• Welcome to the new COTI server. We've moved the Citizens to a new server. Please let us know in the COTI Website issue forum if you find any problems.

GM tricks


Every GM has his own little bag of tricks to make the game more interesting. I think (ouch! :D ) that we should all dump our bags into a big pile to share via this form.

I’ll go first with this little trick I call recap.
Now, I’m not complaining about the combat system (I’m saving that for another post) but some times the only excitement you get is watching the dice roll. What I like to do, is at certain points of combat I stop and go into full story mode and tell everyone what has happened so far.

Example: Grav-bike chase.

In game

Player character Jake Logan is on a grav bike sitting in traffic. I say, “Role a spot check.” He gets an eighteen, I’d set the DC for fifteen. “Okay, you know those two thugs that you pissed off at the casino? Well now they are coming up behind you on G-bikes waving revolvers. Roll initiative.”
“Okay, that’s good enough to beet thug 1 but not thug 2. What’s your AC?”
“Seventeen with my flak jacket.”
Rolling attacks. “One point off, hit and whiff.” Rolling damage. 1d10 rolls a 3. “Three stamina points. Your armor took the rest. Your turn.”
“I gun it.”
“Roll your Pilot G-bike.” DC20 for sudden burst of speed in crowded traffic.
“Uh oh! Roll a reflex save.” DC... see how he rolls.
“Whoa ho! a natural twenty I’m saved.”
“Okay, here’s what’s happened so far.”

“Jake was on his way back to the ship with his pockets bulging from a visit to the local casinos when he sees two unhappy punks in his rear view mirror. Apparently they didn’t like getting cleaned out at poker. Now they are coming at him on G-bikes brandishing revolvers. The first one gets three shots off before Jake can react. One bullet zips past Jake's jaw, close enough that he felt a breeze, and smashed into his side view mirror. The next bullet pegs him squarely in the back and the third one kills the tail light of the car next to him, setting off the car alarm that is heard by everyone in a five block radius.
Jake knows he’ll have a welt from the bullet but his Flak jacket protected him from anything worse.
Wasting no more time Jake guns the throttle and blasts through the crowded traffic lanes as more bullets pepper the space he recently occupied, and most the cars around it.
In his blast to safety Jake over estimated his piloting skills and side swiped another grav vehicle, sending a shower of sparks behind him and sending his bike spinning wildly out of control. However thanks to his amazing reflexes he was able to control his spin into a series of evasive maneuvers, expertly guiding his bike through a matrix of grav cars in three overlapping six way intersections.”

Now tell me that wasn’t edge of your seat.
See, by pulling it all together and adding some colorful description and creative liberties, I’m able to take a kind of drab dice rolling session and turn it into a none stop, heart racing action thrill ride.
Well, there’s one of my best tricks. I look forward to hearing about yours.
In the past, I use to co-share reffing the same campaign with two other GMs. We had a common mileiu and common groundrules, but different styles for coming up with, and running, adventures. This also meant that GMs would rotate to Player regularly, and vice versa. It also meant that new ideas were constantly being injected into the game environment.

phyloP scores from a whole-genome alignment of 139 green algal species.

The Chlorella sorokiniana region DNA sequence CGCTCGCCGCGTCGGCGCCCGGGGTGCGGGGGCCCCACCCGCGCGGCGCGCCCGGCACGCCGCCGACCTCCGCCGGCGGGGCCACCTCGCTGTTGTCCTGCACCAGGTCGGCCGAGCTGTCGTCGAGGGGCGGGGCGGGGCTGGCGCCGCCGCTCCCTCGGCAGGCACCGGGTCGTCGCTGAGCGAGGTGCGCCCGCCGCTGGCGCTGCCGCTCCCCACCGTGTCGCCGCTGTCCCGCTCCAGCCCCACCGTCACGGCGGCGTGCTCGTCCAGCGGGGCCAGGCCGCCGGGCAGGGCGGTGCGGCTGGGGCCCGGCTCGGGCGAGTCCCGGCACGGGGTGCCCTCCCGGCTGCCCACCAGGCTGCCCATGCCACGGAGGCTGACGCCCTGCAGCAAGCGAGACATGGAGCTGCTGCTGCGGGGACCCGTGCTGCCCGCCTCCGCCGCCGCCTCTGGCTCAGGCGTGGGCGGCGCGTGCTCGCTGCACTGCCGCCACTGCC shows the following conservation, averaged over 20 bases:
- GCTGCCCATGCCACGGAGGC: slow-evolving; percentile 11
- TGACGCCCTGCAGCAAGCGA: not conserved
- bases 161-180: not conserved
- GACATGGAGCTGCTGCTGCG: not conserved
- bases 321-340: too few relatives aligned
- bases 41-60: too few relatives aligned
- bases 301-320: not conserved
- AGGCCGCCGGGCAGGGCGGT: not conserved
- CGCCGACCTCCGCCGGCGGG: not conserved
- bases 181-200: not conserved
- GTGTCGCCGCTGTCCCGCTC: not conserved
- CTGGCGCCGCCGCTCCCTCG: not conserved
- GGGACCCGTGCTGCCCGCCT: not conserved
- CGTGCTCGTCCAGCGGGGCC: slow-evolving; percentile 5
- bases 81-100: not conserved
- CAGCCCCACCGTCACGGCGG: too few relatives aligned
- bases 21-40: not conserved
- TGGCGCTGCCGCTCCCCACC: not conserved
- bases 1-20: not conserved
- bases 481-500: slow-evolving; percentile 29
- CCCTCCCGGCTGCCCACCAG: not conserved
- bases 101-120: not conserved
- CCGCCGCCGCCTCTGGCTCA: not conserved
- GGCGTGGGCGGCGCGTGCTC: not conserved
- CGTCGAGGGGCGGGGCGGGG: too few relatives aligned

But the best part was when one of us would take up an apparently finished storyline by another GM, and drive it into a sequel.

Another trick I've used was to run two campaigns simultaneously, with a 30+ year gap inbetween. I used the "early" campaign to create history and story hooks for the other, and the "late" campaign to guide how events would likely occur in the former to get to the latter stage. Needless to say, it's tricky, but very satisfying.

For example, I once ran an "early" adventure based on the movie "City of Industry" with an NPC managing to disappear with a huge load of Cr. Finding out what happened to the money became the hook for the players in the "late" campaign (insurance companies still had an open "finders fee" contract on it).
I am used to improvise the adventures on the fly, having only prepared NPCs (and creatures) stats, plus know the basic plot and maybe have one or two rough maps vaguely annotated.

The thing is, that I have a player who is always trying to anticipate the opponents moves and actions, and thus makes hypothesis of all sorts and then tries to see if they are actually true. That's great ! The player in fact creates most of the adventure by himself, but never realizes it. It works pretty well, because things run smoothly, and players are usually happy to see how clever they were (i.e.: they guessed "so well" what was at hand; even if there was really nothing at hands... hehehe).
I am used to improvise the adventures on the fly, having only prepared NPCs (and creatures) stats, plus know the basic plot and maybe have one or two rough maps vaguely annotated.
Yea, I do that a lot to. I've gotten pretty proficient at pulling a good story out of thin air. I call it my BS factor. ;)

I like to do that, too. I got a very mixed group of players. One is more the planner/plotter kinda guy. The two others are silent players, they are happy if they can do a task they've been assigned. So I start a game knowing where I want to go, having some ideas, a plot, maybe (maybe) a worked out antagonist (the big guy behind the puppets) and a number of stereotype/archetype nscs. That's why I am happy for the 76 gunmen book to have. Sometimes my players do things that just go too fast for my preperations for a game day, so I have to make up combattants from scratch. Now I got the stats for fighters, that's all I need. The rest is play out and skills assigned as needed.